Born in Caen, Huet died in Paris and left us the memory of one of the outstanding intellects of his Age.
His great-grandfather was a labourer, his grandfather a master-mason, his father steward to Monsieur de Beuvron and his mother the daughter of a Lieutenant in Pont-Audemer.
And yet lie had pretensions to the nobility claiming that his father was a Herald in the King's Stables and had been in the Royal retinue when Henry IV entered Rouen.
His people were recently converted Catholics, grandmother Antoinette Poussin having gone over to Rome on her deathbed in 1615. Huet's sister married Monsieur Delaunay Piédoue, a cattle dealer and their son, Piédoue de Charsigné was to be King's Prosecutor in Caen and a member of the Academy.
Having lost his father when he was 3 and his mother at 6 Pierre-Daniel was entrusted to the care of his uncle Gilles Macé and as soon as he became a pupil at the Collège du Mont he proved to be intellectually exceptional; he was so brilliant in his studies that, when he reached the age of 16, his teacher of Philosophy, Father Maubrun, organised in his honour a solemn contest '" Disputatio Splendida " in which in front of an audience of erudite citizens, the young man developed and upheld 58 propositions in Latin and replied to each of his critics; the debate lasted several hours and earned the speaker a very flattering reputation.
In -the following years Huet received his Academic cap of Doctor of Law. He learnt Hebrew and Arabic by himself and perfected his knowledge of Greek. He made friends with Bochart, Thouroude, Grentemesnil, all future members of the Academy.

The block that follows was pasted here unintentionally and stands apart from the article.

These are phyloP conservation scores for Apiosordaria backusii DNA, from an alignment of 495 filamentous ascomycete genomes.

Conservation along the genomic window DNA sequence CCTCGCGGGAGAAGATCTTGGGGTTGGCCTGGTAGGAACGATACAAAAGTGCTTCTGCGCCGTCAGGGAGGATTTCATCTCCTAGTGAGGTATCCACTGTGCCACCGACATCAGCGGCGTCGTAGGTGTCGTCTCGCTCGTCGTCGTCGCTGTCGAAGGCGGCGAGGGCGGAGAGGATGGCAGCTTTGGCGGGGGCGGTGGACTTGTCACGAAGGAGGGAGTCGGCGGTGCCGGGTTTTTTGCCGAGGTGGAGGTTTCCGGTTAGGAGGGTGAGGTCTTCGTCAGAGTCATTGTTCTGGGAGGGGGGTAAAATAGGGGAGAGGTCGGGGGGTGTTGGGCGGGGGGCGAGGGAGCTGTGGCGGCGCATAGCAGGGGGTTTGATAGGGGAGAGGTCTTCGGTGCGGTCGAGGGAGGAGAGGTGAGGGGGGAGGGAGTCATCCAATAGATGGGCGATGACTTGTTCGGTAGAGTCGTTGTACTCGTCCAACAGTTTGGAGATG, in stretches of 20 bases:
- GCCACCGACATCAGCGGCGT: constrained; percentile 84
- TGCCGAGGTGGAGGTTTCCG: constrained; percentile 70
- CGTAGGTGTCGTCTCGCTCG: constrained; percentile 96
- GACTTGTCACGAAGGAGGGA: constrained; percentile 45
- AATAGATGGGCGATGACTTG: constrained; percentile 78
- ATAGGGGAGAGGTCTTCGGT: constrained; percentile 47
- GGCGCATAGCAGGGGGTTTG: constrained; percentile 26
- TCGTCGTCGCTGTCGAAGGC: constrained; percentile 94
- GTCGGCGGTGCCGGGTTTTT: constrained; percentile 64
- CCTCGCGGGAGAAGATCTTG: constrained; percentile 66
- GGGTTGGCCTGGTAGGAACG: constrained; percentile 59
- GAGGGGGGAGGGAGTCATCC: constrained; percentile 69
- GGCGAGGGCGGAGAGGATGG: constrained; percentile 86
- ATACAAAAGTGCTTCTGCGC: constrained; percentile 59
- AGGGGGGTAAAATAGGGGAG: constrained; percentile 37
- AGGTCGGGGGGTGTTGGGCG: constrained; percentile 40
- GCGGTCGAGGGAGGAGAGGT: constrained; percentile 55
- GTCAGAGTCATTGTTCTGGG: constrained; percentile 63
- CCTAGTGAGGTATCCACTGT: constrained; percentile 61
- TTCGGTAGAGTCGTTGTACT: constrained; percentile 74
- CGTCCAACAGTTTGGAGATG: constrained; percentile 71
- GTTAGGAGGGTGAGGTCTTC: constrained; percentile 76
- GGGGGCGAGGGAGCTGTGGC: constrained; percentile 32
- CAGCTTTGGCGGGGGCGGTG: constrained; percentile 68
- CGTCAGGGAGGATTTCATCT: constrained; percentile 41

Antoine Halley introduced him to Geography, Fournier to Hydrography, Naval Architecture and Ichthyology, Stanihurst to Chemistry, Callard de la Ducquerie to Zoology and Botany.
At the same time, he was learning Fencing, Dancing,Horsemanship and took up Running,in which he easily outstripped all the other contenders, and Swimming which he discovered all by himself.
We can only mention the different dates in the eventful life of an exuberant and gifted man :
1652 - Trip to Sweden with Samuel Bochart and, on his return, joined the Academy.
1662 - Founded the Academy of Physics in Caen
1670 - Appointed Assistant-Tutor to the Dauphin, Bossuet being the main Tutor
1674 - Elected to the Académie Française
1676 - Ordained priest at 46 and appointed Abbé d'Aulnay. (1678)
1685 - Appointed bishop of Soissons by the King
1689 - Bishop of Avranches
1699 - Resigned his office and became Abbé de Fontenay.
He gradually retired to the main Convent of the Jesuits in Paris where he died in 1721 bequeathing to them his famous 9 000 volume library.
His works are many and bear witness to his versatility ranging from the novel to educational literature (Ad Usum Delphini = for the Dauphin's use ) and including Science (many publications for the Academy of Physics he had created ), Geography (location of the Garden of Eden), History ( the origins of Caen, History of Trade and Navigation in the Ancient World) Philosophy and Religion.
He was a good bishop, devoted to his flock , but unfortunately displayed a quarrelsome and intractable temper; he fell out with a fair number of people: Boileau, Segrais and Bochart, the latter being struck down by apoplexy during an argument with Huet in the middle of a session at the Académie.
As la Londe put it:" Huet was one of those people against whom it is impossible to be right".....and Segrais added:
It would be easier to wash a Negro white than to make Huet change his mind."
As the Encyclopedia Britannica has it: "Huet was the last of those universal and authoritative scholars of whom France has produced so many examples. He remained unrivalled for his omnivorous learning, his extraordinary nemory and his unflinching application."